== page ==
No New England boy was allowed to question that he was destined to succeed in life, and Boston was determined that the boys and girls, and the blind and the lame as well, should have the opportunity to know enough.
So wrote historian Van Wyck Brooks in his 1936 regional portrait. Describing the impact of Horace Mann and the ensuing whirlwind of education reform that transformed the commonwealth and eventually young America, Brooks emphasized the strong New England tradition of pushing growing minds to overcome inadequacies and become scholars.
In retrospect, that description by Brooks could pass for the motivational speak in which contemporary ed reformers traffic. Take, for example, a 2010 report by the Massachusetts Business Alliance for Education (MBAE); titled “Human Capital in Boston Public Schools,” the manifesto calls for a “commitment to a high quality public education system that will prepare all students to engage successfully in a global economy and society.”
The tone sounds familiar. Unlike in Horace Mann’s day, however, in 2015 the push for sweeping overhauls in schools comes from business groups like MBAE, whose directorial board is a who’s who of construction, banking, and other executives. Said human capital research was conducted with grants from the Barr Foundation, The Boston Foundation, and the Bill & Melinda Gates Foundation, all major players in this steady and ubiquitous disruption. The “corporate ed reform movement,” as some critics categorize such venture philanthropy, has come under fire of late due to various brazen grabs for public education dollars. As Business Insider reported last month about a Gates Foundation forum in Manhattan, which was titled Bonds & Blackboards: Investing In Charter Schools:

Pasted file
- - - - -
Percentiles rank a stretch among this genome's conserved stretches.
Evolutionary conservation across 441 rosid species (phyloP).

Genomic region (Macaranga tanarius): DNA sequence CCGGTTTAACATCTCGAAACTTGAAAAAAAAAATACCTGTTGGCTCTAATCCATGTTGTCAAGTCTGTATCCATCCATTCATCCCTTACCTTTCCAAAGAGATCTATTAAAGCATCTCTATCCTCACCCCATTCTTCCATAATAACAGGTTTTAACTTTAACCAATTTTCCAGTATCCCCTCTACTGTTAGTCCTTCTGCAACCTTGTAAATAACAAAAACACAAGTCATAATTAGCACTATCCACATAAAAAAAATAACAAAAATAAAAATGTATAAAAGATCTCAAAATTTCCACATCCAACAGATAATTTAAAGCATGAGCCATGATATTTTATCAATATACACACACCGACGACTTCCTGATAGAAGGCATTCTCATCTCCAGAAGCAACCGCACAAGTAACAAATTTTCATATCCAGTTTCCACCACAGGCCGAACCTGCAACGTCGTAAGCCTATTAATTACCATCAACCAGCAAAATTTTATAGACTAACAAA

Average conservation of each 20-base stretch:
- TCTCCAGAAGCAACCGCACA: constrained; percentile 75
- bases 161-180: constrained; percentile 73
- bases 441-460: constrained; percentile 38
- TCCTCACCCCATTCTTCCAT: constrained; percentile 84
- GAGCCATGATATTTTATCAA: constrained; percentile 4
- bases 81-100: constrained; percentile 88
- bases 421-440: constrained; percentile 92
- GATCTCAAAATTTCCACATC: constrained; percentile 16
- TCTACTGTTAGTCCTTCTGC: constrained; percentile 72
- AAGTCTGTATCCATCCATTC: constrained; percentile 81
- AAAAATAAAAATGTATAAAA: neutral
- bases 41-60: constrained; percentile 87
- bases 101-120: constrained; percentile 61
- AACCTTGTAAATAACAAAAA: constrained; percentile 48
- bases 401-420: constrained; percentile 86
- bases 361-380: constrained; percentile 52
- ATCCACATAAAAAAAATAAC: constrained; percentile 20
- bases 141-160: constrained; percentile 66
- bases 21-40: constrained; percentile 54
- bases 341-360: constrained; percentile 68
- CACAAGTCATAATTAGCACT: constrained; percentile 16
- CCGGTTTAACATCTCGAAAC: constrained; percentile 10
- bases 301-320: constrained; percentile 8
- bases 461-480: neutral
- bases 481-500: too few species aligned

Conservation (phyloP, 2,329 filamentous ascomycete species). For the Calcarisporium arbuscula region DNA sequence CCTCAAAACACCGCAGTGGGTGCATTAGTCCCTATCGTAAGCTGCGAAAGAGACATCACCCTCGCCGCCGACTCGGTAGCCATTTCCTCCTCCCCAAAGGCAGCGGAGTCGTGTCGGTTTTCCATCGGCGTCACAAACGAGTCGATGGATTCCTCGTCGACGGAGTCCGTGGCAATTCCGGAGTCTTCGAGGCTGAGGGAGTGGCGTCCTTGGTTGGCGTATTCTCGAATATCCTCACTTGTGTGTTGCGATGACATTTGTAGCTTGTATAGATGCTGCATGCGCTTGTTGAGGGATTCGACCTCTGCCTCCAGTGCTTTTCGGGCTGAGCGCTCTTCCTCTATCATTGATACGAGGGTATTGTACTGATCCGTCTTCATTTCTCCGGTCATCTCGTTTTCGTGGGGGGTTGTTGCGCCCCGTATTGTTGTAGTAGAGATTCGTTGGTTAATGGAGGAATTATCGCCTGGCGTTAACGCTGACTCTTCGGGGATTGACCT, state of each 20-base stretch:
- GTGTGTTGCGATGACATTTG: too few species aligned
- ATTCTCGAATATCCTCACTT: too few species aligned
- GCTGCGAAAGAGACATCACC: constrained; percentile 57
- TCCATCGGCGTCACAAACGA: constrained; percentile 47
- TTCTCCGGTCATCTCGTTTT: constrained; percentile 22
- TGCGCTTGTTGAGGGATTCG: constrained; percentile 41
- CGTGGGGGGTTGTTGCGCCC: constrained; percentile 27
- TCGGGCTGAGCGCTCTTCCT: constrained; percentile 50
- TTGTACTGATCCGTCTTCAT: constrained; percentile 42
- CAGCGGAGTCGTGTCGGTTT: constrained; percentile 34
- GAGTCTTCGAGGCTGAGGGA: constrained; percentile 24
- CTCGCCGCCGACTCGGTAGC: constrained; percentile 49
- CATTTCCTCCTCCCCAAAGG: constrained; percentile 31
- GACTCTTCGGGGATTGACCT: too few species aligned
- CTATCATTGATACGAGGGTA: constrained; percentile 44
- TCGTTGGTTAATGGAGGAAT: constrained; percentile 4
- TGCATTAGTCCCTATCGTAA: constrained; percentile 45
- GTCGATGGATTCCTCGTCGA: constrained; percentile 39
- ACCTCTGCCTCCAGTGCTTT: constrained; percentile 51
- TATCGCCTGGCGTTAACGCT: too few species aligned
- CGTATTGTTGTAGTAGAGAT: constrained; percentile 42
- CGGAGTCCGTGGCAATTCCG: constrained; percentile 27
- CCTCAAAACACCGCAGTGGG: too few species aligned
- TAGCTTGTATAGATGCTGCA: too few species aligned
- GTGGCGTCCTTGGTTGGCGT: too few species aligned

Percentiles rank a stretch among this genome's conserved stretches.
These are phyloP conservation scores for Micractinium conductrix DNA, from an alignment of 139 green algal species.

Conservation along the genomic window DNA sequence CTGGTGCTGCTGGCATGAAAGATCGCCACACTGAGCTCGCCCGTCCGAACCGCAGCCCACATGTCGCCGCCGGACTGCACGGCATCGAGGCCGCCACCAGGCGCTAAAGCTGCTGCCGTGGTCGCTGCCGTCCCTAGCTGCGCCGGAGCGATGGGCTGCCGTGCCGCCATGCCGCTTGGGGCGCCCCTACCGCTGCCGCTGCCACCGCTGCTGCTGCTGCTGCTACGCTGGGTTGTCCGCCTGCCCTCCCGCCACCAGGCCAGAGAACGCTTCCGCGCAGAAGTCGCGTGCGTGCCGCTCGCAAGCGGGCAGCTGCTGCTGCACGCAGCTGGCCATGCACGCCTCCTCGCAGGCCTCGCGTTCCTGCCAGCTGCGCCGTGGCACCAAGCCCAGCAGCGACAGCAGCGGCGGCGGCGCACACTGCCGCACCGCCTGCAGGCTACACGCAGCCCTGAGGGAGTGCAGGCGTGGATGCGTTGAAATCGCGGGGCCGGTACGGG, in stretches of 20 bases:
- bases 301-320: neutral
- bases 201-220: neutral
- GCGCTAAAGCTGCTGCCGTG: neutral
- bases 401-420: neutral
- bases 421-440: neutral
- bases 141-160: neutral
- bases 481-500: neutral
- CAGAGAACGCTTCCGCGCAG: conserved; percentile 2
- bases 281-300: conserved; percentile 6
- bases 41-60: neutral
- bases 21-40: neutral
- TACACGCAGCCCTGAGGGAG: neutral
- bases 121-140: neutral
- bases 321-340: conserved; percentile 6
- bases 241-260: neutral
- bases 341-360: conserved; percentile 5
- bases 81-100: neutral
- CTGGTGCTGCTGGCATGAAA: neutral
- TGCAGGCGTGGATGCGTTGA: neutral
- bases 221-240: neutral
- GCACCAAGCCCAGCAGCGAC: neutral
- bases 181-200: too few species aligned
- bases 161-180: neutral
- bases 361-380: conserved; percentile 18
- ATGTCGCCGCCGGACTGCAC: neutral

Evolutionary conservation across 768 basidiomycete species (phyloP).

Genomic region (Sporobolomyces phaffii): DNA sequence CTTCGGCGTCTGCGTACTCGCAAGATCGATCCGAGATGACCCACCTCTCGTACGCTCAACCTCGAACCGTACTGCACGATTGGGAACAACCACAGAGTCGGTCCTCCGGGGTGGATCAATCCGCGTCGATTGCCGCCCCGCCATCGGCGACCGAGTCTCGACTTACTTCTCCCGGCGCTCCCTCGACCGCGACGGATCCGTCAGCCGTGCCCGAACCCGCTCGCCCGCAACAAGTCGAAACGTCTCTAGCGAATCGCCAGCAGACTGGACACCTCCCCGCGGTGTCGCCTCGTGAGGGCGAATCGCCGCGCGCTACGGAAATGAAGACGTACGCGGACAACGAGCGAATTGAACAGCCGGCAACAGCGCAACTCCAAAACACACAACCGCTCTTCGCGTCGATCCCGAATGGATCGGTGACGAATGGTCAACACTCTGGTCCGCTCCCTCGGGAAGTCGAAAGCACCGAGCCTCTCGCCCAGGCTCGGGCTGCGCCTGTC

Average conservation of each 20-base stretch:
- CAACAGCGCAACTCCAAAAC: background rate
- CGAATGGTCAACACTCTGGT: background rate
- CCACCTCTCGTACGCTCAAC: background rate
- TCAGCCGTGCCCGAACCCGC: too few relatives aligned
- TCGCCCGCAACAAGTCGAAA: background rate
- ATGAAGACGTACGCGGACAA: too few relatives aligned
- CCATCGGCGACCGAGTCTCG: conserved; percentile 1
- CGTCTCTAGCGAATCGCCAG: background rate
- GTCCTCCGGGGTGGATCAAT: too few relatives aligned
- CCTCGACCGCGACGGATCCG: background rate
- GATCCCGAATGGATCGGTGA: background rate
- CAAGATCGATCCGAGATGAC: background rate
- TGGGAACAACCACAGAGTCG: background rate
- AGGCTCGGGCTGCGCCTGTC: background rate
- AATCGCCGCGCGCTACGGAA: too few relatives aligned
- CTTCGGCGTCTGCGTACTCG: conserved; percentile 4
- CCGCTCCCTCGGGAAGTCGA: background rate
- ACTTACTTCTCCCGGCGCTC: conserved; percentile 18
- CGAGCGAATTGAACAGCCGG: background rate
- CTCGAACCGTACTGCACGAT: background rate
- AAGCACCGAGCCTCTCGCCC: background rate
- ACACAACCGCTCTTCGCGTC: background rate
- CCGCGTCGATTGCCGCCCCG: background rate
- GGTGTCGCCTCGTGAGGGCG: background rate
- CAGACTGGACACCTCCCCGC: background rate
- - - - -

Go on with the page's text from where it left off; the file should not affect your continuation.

Hedge funds and other private businesses are particularly interested in the growth and success of charter schools. The growth of charter networks around the US offer new revenue streams for investing, and the sector is quickly growing. Funding for charter schools is further incentivized by generous tax credits for investments to charter schools in underserved areas.